Who Wears the Fur in this House?

Cats pretend to be high-maintenance overlords; dogs pretend to be slavishly devoted minions. Some people fall for this, but do not be deceived! The true state of affairs is revealed by one simple word: poo.

dog poo fairy

A cat, given the requisite freedom, will do (and bury) its poo somewhere you will never see it. A dog, on the other hand, will poo right in the middle of the lawn (and probably not even your lawn) and thus require you to pick it up. This is not the action of a devoted minion.

Aldous Huxley said that “to his dog, every man is Napoleon,” but can you really imagine Napoleon on pooper-scooper duty? Didn’t think so. On the other hand, there is an entire luxury industry based around the poo of a certain kind of cat. I am not making this up.

A dog is like a permanent toddler: they’re bumptious, they freak out if you’re not on hand, and they will always need you to feed, bathe, and clean up after them.

Australian Cattle Dog puppy mascot

Cats, on the other hand, are more like teenagers: a broad degree of independence with occasional outbreaks of frolicksome childhood (when they think you’re not looking) and, of course, they’re always ready to veg on the couch. They are also always ready to devour anything left out on the bench, but at least they don’t have opposable thumbs. The fridge and microwave are safe.

I am, it is true, a cat person. I have had cats for most of the last twenty years. On the other hand, I have also owned a dog, and I think I can say that I was not a great success as a dog owner. Dogs, like children, are high-maintenance and high-energy, which does not fit well with a low-energy person.

If you are considering parenthood, I recommend you try a dog first. The feeding, the excursions, the cleaning up messes you didn’t make, the constant behaviour-correction, the inability to go away for the weekend, the broken nights (children and dogs don’t have inhibitions about volume nor sharing their feelings with the world) – it’s all there. If you can’t hack the canine version, consider carefully before embarking on the human version.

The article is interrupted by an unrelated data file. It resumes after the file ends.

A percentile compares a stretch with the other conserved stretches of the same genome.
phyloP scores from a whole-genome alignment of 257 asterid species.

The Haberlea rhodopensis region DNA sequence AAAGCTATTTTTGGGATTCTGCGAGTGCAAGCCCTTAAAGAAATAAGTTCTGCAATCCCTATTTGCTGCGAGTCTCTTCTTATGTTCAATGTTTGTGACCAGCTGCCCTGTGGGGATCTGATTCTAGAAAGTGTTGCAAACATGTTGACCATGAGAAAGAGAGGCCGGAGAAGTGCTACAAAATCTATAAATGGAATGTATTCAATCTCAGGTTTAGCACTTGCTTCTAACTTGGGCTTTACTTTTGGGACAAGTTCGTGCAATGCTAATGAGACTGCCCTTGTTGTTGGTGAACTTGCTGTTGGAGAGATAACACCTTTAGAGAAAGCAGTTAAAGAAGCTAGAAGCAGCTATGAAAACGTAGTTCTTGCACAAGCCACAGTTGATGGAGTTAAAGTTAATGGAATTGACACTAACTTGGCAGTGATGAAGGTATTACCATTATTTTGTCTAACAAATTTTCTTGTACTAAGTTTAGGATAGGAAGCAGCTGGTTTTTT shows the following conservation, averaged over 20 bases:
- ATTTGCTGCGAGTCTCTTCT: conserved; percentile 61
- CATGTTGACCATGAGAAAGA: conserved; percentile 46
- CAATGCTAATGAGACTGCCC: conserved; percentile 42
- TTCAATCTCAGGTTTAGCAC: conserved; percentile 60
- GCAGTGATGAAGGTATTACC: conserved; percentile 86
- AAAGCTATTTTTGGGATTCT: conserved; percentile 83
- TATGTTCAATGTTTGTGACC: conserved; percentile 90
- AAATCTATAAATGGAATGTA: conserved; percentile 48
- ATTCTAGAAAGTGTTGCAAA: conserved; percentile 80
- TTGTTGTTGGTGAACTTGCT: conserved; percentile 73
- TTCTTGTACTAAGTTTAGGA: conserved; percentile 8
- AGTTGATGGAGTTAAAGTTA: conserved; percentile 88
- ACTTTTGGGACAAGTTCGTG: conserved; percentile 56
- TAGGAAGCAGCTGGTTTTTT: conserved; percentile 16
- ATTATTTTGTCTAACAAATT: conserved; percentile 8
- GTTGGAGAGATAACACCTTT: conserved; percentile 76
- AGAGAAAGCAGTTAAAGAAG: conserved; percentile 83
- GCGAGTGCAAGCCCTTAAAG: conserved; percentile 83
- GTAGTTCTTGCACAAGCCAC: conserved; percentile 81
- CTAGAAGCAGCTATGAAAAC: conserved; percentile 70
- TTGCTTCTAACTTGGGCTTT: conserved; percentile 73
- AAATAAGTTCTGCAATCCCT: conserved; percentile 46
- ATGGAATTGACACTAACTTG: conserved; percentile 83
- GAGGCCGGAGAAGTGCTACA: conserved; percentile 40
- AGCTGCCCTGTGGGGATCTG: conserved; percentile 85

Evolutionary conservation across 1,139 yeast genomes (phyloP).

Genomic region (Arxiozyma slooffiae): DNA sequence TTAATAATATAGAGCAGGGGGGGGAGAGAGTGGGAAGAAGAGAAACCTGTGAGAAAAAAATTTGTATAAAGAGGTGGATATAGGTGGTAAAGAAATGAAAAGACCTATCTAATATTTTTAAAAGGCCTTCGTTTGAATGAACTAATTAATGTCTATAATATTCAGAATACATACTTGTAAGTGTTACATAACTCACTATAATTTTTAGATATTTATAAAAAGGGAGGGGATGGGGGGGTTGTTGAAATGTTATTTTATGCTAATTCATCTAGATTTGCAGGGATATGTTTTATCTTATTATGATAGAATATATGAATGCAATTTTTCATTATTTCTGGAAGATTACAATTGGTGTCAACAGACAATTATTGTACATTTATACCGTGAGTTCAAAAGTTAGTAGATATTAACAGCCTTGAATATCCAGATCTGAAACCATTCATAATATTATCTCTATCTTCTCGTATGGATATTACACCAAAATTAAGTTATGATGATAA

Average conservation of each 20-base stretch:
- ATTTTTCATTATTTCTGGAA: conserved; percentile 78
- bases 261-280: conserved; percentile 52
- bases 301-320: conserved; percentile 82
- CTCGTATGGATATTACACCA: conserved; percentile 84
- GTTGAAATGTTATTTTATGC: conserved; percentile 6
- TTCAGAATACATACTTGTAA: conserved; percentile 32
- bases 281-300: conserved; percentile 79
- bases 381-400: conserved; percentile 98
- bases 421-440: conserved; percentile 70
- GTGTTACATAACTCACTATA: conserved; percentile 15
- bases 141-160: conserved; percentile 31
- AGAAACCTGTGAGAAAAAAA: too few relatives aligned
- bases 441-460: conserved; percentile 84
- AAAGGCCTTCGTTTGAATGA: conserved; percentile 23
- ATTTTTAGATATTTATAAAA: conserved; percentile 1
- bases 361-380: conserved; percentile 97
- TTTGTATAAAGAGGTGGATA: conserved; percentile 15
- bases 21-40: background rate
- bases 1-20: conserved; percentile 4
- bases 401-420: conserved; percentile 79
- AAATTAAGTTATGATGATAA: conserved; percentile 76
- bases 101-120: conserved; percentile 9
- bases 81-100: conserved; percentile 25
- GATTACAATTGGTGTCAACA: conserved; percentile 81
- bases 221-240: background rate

Our dog getting treated like a baby, again.

Cats, on the other hand, only require feeding. They clean up after themselves; they don’t need to be taken for walks in the pouring rain; they don’t mind if you get someone else to feed them for a couple of days (but they’re happy to see you when you get back) and once they’ve learned what behaviour you don’t like, they’re careful not to do it when you’re looking. Cats only emit high-decibel noises in an emergency, and they prefer to spend their nights (and indeed, their days) curled up snoozing on your bed.

And despite the bad press, cats do care. I had a cat once that would climb into the lap of a crying person, rub up against them, emit concerned mews and generally be as consoling as possible. Admittedly, she couldn’t tell the difference between laughing and crying, but it’s the thought that counts.

I think I can safely say Absinthe's a lap cat now.

Cats have also been known to warn their owners of house-fires, attack intruders, or snuggle up to elderly people in rest-homes who are nearing their end. Mind you, dogs are also known to do these sorts of things – especially if they’ve been trained to.

Don’t get me wrong: I like dogs. But until they learn to clean up after themselves, it’s the human who’s the devoted attendant, not the dog.